Above image credit: Halloween festivities aren't completely canceled because of the pandemic. Here are a few creative ways to still indulge in the spooky season. (Adobe Stock)
Halloween looks a bit different this year.
Instead of crowds of children in costumes ringing doorbells, welcomed by neighbors with a bowl of candy ready to drop in the kids’ little plastic buckets, people are reimagining ways to safely celebrate.
According to Centers for Disease Control and Prevention guidelines, the key is to avoid direct contact with trick-or-treaters. It seems this has families on Facebook, Nextdoor and Reddit asking around: “How are you doing Halloween this year?”
For Kansas City-based parents Ronnie and Melissa Porter, creative was the way to go to celebrate with their four small children.
Melissa said that their kids have been handling quarantine well. All four children are homeschooled, so their lives didn’t change drastically when things shut down. However, they noticed their friends starting to take part in seasonal festivities such as Halloween and wanted to join in on the fun. Ronnie and Melissa started to think about ways they celebrate safely.
They also participated in a “trunk-or-treat” at Midtown Baptist Temple where the kids were able to dress up and collect candy from masked and gloved volunteers.
“It was indoors and we all socially distanced, but they were still able to participate without doing the full gamut,” Ronnie said.
In addition to pumpkin carving at home and trick-or-treating in a controlled environment, Melissa said they’re having the kids help them with decorating the house.
On Halloween night, rather than go door- to-door, the Porter family is opting to dress up at home and find a way to pass out candy while limiting contact with trick-or-treaters. They plan on having all the kids masked and gloved to hand out individual portions of candy.
“Every holiday is what the family makes it,” Ronnie said.
Safe Halloween Activities
Halloween candy hunt: Instead of an Easter egg, hide little bags decorated with pumpkins or orange twine and let the kids wander around the yard to find their treats.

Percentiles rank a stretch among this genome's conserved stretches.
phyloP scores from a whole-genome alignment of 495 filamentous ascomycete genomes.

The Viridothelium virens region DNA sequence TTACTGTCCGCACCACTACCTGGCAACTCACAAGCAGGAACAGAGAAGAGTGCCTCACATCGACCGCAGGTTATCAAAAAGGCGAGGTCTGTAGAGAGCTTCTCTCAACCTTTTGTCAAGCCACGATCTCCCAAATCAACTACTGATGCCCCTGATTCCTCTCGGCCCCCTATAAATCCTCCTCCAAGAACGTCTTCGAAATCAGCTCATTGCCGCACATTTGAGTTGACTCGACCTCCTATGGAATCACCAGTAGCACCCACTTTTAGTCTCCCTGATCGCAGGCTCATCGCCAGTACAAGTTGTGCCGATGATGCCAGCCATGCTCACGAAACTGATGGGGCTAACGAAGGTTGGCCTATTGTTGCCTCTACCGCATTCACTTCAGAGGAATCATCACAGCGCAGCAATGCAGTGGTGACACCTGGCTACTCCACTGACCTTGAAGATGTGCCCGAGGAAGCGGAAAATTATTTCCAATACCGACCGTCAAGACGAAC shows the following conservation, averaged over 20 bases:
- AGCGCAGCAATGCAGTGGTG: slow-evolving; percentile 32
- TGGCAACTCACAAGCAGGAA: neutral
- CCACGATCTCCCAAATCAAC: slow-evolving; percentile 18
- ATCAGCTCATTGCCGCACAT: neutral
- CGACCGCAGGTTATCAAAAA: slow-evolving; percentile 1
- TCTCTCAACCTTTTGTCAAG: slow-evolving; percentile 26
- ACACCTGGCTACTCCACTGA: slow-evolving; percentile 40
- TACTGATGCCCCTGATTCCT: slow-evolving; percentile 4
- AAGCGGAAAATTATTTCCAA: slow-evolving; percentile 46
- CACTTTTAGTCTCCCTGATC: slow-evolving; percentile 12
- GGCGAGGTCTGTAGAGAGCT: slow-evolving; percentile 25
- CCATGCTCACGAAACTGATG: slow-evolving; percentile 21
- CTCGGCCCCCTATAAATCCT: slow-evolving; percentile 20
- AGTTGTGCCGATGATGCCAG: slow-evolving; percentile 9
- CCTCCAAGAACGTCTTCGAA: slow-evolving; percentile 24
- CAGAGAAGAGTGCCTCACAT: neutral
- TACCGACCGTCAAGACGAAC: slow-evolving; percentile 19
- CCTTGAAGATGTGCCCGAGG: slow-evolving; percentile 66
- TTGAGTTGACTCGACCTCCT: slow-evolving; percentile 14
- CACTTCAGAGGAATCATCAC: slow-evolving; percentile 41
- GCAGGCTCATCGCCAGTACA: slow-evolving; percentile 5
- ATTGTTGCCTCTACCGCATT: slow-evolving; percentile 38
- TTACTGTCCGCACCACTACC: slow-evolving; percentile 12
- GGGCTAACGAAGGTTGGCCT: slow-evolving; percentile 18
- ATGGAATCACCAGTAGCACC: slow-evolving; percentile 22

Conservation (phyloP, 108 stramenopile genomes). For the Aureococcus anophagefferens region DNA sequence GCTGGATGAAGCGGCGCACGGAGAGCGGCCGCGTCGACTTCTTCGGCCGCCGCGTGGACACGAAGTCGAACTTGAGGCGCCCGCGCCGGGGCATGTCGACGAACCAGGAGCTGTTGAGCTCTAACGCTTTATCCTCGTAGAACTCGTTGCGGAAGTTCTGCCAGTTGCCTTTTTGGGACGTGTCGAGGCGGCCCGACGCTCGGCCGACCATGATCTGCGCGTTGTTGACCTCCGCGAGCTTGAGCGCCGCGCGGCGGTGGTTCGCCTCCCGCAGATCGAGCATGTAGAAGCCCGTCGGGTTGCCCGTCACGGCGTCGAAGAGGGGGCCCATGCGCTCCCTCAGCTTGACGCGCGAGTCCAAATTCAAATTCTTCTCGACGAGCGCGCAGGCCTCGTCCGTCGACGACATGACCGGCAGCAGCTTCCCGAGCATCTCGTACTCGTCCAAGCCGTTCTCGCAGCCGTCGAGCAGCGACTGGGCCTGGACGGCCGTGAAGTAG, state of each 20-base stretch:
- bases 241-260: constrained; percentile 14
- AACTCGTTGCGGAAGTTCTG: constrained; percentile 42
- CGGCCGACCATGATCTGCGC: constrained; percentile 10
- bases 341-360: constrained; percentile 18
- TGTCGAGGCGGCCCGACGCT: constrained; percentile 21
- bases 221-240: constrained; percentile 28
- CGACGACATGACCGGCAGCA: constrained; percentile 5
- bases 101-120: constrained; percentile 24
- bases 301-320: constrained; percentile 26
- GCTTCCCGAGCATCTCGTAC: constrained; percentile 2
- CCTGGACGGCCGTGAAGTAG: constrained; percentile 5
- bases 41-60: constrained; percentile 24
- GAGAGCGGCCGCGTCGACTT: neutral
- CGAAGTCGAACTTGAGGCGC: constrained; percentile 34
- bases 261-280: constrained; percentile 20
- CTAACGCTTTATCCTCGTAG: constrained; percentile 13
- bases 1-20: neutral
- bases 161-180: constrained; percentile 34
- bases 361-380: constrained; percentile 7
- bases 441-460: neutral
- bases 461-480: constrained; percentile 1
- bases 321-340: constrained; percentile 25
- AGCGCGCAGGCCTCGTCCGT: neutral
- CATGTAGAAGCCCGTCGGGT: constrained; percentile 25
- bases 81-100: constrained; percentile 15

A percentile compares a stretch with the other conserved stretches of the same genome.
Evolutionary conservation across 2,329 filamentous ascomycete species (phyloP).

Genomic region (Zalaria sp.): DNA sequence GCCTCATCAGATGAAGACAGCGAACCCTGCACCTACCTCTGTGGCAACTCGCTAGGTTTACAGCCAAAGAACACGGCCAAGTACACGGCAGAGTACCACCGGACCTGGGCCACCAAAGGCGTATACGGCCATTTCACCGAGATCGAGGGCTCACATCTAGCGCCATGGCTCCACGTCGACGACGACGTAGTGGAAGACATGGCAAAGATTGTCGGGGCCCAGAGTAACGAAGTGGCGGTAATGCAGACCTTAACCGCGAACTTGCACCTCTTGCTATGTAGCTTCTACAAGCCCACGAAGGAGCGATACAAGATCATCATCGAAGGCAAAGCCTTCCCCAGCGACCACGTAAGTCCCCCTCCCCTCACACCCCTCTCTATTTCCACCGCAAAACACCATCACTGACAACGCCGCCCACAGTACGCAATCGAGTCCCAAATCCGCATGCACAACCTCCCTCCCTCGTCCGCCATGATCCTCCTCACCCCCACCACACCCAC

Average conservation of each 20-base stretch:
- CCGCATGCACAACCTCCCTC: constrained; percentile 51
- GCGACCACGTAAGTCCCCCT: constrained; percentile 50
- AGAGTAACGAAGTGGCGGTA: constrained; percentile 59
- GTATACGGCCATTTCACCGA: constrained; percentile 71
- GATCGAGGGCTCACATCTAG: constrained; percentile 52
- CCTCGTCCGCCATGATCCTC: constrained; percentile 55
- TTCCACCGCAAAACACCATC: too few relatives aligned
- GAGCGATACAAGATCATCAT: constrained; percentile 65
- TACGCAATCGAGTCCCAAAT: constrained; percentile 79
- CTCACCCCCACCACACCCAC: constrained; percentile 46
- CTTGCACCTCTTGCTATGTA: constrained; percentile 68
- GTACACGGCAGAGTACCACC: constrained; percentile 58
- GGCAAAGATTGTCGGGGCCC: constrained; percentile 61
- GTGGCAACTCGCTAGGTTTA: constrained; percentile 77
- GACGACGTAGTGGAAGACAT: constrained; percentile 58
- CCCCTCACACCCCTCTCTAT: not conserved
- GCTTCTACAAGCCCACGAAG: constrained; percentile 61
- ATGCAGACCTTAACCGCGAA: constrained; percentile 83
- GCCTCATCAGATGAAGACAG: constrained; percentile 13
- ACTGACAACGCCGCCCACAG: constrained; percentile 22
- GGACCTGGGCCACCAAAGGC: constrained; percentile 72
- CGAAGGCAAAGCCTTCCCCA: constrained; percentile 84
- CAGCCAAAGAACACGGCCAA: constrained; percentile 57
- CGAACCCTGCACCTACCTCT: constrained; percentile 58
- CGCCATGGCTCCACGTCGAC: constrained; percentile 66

Ghost delivery: If you’re wary of having folks come to your doorstep asking for candy, prep some bags and make a special delivery to a few of your closest neighbors and friends. This is much faster than snail mail and sweet personal touch.
Candy cemetery: Imagine a lawn full of candies. It’s a childhood dream. So why not curate a selection of favorite candies, wrap with fuzzy craft stems (maybe even tie it to look like a fuzzy spider) and put them on a stick laid out around your front yard?
Spooky movie night: There’s nothing like a movie night, especially with fun and spooky movies. Pick a couple of flicks – or classic Disney shorts from the 1930s, for instance – and convert your living room into a pillow tent. Even those without kids will get a kick out of this. Lawrence-based independent theater Liberty Hall is hosting their first-ever live stream Halloween movie event. More information here.
Go dark: If you have any underlying health conditions, are at higher risk because of your age or other reasons, it’s completely OK to switch the porch light off and have a night in. Better yet, have your favorite candy or dessert delivered or make some homemade desserts. Halloween is just an excuse to dress up, binge on sweets and enjoy the freedoms and creativity of being a kid again — even if it’s on the couch.
Catherine Hoffman reports on community and culture for Kansas City PBS in cooperation with Report for America.
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